Divorce is never a simple process. Financial negotiations can be time-consuming and difficult, particularly if business interests form part of a couple’s wealth. Certain problems are particularly relevant to company directors, particularly those who are ‘equity directors’ with a controlling or substantial shareholding, but ‘employee directors’, who are effectively senior employees of a company, may also face additional obstacles.
First, there are some general principles the courts will apply no matter what:
- The behaviour of either party (unless extremely reprehensible) is not normally relevant to the settlement. Divorce is not about blame, it is about negotiating a deal;
- The first priority of the court is the welfare of any children; and
- Unless you have a pre-nuptial or post-nuptial agreement (and the former are only persuasive, not binding), the court will start from the premise that ‘matrimonial assets’ (built up during the marriage) should be divided equally.
The position of an employee director on divorce is essentially the same as any employee. However, directors often have more complicated remuneration schemes involving benefits in kind, performance-related bonuses and significant pension schemes, which makes calculating appropriate remuneration as continuing income and maintenance payments problematic.
One common area of dispute is when one person in the couple has given up a promising career (perhaps to care for children or to support their spouse in furthering their career). This has resulted in some of the largest divorce settlements in the history of the UK courts.
One other difficult area is future income in the form of bonuses or pensions. Normally, the courts do not look too far ahead when determining the value of likely but unearned income, but recently in a case where a husband did not reveal that he was expecting a substantial increase in income, the court revised his ex-wife’s maintenance payments. It’s also common to allow an ex-wife a proportion of her ex-husband’s pension income when he retires.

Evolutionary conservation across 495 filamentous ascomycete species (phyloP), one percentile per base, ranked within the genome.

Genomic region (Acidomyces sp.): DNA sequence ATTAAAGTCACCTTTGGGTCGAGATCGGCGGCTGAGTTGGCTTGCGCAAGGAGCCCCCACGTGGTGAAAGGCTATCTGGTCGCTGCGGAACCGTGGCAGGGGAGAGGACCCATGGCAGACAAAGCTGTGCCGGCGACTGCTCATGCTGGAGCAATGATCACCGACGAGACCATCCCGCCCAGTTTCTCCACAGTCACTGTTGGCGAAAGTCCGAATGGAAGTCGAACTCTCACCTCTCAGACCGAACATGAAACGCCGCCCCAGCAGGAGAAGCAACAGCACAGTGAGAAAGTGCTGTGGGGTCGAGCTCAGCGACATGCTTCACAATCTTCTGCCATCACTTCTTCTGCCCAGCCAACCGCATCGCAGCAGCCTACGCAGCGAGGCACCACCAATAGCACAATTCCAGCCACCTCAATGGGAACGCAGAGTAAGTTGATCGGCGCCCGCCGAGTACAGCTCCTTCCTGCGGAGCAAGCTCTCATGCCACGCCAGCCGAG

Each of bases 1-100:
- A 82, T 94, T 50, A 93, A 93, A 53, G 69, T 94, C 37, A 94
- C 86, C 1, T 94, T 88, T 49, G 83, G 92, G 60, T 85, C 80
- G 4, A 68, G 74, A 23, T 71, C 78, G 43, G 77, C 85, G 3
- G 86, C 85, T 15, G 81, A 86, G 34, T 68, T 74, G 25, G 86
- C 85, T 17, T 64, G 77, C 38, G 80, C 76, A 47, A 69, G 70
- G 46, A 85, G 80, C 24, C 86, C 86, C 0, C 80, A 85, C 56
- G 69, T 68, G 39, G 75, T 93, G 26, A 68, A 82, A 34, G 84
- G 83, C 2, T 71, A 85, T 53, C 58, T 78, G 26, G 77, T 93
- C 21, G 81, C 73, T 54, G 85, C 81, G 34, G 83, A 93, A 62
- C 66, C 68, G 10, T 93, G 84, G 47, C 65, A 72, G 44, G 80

Trusts or Inheritance Tax plans also have to be rethought. Any overseas properties which the couple owns create additional complexities.
For equity directors, there are questions of business value and, if both spouses are shareholders and/or are remunerated by the company, further practical difficulties arise.
Issues to consider include:
- What is the value of the company?
- Does the value of the company depend on a particular individual?
- What is the value of a particular shareholding (particularly if it is a minority shareholding)?
- How are the business assets (e.g. property) owned?
- Can both parties continue to work together in the business?
- What are the tax issues (for example, transfers of assets out of the company, sales of shares)?
- Can the necessary non-compete clauses and employment law issues be dealt with?
- Will the proposals cause problems over guarantees with the bank?
Divorce is hardly ever straightforward, particularly where there are assets in the family worth arguing about. It is definitely true to say ‘you get what you negotiate, not what you deserve’ which is why it’s important to have a good solicitor on your side!
We are more than happy to talk through your initial queries without charge and we always offer a free initial meeting, no strings attached. Give us a call either to set up a meeting or to chat through your questions and concerns – 01202 499255.